On this day in 1929, Dr. Martin Luther King, Jr. is born. Buttons like these, part of the museum's political history collections, were worn to express support for creating a federal holiday in King's honor. #MLKDay
King's assassination in Memphis, Tennessee, on April 4, 1968, transformed the civil rights leader into an icon of the struggle to fulfill the American promise of equality for all. On April 8, 1968, just four days after King's assassination, Congressman John Conyers introduced a bill to establish a federal holiday in his honor. For supporters of the legislation, the holiday was an effort to place Dr. King and the civil rights movement into the national narrative. Advocates of #MLKDay faced strong resistance, however, which required years of organizing to overcome. In 1983, the King Holiday bill was signed into law. Initially, only twenty-seven states officially acknowledged the holiday, and it was not until until the year 2000 that all fifty U.S. states recognized #MLKDay.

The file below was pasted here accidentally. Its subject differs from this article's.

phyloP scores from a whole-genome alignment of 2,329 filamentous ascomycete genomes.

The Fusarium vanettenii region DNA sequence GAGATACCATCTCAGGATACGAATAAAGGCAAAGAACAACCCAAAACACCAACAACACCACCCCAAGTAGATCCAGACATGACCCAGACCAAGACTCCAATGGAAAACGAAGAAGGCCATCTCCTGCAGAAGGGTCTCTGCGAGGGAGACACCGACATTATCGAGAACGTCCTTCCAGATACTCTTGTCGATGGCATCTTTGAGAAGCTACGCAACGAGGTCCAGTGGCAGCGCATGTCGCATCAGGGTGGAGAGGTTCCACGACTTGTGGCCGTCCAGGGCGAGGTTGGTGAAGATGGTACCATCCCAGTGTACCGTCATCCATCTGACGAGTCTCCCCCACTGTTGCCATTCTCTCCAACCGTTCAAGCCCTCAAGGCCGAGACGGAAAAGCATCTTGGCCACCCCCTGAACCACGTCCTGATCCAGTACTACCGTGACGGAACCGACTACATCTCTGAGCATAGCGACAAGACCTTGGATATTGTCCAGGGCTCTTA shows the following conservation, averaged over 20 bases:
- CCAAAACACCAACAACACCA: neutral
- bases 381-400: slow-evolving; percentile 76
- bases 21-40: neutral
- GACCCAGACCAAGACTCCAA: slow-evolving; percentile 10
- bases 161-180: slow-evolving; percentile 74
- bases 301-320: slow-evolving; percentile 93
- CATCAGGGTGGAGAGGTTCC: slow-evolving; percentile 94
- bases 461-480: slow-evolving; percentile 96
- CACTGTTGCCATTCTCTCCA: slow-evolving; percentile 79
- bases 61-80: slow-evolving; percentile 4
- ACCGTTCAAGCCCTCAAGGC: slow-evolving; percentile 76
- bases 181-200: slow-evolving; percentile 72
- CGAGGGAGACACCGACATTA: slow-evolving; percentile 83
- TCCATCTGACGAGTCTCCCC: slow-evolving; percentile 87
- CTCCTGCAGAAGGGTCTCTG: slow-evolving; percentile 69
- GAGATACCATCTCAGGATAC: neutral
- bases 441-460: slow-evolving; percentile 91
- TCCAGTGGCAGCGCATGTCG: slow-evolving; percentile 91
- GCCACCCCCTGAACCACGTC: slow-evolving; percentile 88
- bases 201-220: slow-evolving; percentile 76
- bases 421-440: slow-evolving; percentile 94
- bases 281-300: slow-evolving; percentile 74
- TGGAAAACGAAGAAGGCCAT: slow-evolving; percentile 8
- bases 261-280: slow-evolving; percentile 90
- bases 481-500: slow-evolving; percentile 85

The campaign to establish #MLKDay raises questions central to the American experience. Do we need a shared national identity? And if there are to be common beliefs and a national narrative that expresses the values of our nation, what should be included? Follow the link in our bio to see how we explore these questions through the prism of #MLKDay in our exhibition, "American Democracy: A Great Leap of Faith." #MLKDay #MLKWeekend #AmericanHistory #NationalHolidays #CivilRightsMovement #NationWebBuildTogether